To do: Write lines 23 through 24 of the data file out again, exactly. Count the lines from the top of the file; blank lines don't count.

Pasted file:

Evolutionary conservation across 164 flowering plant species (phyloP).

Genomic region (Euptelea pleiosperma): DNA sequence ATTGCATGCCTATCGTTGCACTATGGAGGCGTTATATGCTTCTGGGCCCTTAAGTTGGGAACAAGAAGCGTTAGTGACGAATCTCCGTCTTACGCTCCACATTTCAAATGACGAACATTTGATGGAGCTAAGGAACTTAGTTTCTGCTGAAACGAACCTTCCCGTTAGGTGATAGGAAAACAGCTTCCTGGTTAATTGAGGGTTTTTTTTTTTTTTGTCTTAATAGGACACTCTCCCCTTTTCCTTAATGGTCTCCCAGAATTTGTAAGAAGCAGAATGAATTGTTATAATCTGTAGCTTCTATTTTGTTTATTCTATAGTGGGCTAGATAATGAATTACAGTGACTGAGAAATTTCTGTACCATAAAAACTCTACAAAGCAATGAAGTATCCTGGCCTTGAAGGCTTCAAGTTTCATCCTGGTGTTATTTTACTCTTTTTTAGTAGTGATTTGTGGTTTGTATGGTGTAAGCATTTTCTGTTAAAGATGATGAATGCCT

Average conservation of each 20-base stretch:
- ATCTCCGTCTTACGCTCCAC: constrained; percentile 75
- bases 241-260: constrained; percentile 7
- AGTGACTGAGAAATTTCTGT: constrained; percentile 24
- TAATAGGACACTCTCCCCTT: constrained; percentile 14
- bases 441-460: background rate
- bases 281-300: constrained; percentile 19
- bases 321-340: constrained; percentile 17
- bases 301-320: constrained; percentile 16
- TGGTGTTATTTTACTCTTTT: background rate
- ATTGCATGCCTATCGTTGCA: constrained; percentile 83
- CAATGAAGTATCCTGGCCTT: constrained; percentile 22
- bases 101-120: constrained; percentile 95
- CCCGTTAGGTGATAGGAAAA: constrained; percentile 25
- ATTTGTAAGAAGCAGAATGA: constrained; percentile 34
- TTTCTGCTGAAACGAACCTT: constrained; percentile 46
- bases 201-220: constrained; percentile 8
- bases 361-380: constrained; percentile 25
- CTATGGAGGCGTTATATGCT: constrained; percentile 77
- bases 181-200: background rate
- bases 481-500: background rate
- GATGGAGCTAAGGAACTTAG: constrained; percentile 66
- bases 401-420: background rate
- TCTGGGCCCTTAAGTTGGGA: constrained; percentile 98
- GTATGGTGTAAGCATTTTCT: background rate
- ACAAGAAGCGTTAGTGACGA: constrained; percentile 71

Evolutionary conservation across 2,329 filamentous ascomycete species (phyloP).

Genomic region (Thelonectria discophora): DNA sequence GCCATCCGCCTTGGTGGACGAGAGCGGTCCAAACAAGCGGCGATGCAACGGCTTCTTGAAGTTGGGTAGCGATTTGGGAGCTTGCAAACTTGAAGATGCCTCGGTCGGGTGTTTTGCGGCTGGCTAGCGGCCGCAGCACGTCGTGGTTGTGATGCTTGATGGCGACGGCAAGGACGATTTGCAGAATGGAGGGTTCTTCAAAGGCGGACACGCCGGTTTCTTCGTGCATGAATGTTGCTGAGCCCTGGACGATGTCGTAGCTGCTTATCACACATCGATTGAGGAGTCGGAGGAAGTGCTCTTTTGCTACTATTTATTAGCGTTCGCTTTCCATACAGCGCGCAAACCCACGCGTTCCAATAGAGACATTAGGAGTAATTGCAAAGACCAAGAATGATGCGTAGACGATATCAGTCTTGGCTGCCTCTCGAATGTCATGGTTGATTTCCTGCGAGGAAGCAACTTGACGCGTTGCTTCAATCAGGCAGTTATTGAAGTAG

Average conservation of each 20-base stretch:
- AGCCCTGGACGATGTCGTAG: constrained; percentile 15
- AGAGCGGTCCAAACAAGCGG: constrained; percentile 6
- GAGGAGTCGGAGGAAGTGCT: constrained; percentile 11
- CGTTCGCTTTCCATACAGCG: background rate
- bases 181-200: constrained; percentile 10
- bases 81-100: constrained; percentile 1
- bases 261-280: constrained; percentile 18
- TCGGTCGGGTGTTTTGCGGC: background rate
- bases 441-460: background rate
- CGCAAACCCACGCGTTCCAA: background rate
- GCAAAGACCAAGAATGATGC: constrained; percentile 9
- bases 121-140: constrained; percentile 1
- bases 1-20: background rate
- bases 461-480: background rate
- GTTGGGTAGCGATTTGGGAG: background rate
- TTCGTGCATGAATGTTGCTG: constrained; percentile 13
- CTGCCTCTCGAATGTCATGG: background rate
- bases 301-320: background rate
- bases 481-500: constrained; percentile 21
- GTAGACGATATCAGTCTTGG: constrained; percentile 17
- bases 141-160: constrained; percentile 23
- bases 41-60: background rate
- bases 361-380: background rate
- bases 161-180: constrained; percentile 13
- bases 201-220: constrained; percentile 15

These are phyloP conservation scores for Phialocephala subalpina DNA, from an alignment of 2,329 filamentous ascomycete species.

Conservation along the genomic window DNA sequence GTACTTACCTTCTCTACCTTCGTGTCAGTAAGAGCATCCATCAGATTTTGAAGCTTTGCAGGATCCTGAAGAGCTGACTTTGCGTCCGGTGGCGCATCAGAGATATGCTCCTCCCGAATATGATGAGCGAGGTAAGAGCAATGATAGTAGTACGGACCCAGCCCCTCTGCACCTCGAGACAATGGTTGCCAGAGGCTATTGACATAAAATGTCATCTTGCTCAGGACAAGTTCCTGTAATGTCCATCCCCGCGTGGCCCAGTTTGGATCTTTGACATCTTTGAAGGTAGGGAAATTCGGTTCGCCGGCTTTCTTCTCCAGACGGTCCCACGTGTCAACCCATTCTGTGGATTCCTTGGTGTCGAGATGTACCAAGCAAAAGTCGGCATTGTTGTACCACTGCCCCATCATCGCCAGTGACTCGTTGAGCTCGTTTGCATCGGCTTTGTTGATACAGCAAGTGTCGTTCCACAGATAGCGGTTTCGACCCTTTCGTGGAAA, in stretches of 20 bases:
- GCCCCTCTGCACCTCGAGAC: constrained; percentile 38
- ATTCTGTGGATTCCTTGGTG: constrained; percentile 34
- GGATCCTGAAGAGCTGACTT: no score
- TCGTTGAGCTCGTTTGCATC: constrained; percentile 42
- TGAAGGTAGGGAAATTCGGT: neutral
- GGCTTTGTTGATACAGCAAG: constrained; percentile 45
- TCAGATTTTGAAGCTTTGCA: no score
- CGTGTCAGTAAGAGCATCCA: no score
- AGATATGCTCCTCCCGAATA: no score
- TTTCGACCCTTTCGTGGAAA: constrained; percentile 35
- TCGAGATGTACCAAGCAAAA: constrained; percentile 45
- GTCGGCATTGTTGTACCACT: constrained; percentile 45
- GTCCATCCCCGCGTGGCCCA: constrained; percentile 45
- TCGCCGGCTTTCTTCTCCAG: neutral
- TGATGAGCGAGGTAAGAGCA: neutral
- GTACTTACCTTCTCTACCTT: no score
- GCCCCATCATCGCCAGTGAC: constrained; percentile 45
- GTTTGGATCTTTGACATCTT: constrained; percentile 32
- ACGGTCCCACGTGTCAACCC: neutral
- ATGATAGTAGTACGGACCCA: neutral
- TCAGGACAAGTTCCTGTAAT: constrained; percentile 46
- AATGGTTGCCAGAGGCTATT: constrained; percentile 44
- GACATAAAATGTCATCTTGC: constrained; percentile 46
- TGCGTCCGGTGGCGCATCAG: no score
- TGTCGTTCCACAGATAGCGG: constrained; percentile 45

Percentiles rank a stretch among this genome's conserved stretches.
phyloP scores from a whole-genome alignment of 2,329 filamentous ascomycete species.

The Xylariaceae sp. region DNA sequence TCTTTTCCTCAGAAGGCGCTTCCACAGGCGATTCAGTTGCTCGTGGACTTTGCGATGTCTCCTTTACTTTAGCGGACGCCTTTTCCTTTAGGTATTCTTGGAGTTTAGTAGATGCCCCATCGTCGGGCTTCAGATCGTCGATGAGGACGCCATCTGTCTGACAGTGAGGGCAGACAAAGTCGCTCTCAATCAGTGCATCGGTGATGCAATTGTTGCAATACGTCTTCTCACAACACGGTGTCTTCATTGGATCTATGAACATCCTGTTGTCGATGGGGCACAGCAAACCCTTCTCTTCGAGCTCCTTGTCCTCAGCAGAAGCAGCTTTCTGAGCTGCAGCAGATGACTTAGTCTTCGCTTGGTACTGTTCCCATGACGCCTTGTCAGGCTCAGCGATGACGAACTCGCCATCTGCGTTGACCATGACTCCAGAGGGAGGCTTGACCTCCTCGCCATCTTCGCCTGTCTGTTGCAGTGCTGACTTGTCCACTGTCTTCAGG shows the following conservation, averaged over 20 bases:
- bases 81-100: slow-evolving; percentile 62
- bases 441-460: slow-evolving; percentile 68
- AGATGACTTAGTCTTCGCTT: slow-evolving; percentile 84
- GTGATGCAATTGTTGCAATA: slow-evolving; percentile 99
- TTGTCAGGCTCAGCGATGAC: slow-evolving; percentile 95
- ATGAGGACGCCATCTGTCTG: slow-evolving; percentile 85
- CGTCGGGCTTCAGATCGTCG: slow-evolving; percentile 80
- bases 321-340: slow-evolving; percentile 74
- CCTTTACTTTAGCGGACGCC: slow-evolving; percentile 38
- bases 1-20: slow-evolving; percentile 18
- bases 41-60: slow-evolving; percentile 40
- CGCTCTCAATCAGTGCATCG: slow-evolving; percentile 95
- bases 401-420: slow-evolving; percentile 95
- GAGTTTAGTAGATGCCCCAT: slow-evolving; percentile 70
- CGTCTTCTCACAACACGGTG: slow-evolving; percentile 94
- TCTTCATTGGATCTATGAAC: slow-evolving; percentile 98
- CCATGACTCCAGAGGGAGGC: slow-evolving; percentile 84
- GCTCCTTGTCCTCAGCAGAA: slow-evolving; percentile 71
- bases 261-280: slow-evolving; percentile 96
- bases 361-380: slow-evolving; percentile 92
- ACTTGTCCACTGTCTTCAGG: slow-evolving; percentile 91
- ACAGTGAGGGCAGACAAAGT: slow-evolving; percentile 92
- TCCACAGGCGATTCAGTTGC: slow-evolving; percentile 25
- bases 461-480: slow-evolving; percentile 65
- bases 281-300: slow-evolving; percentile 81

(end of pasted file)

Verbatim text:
- bases 481-500: background rate
- GATGGAGCTAAGGAACTTAG: constrained; percentile 66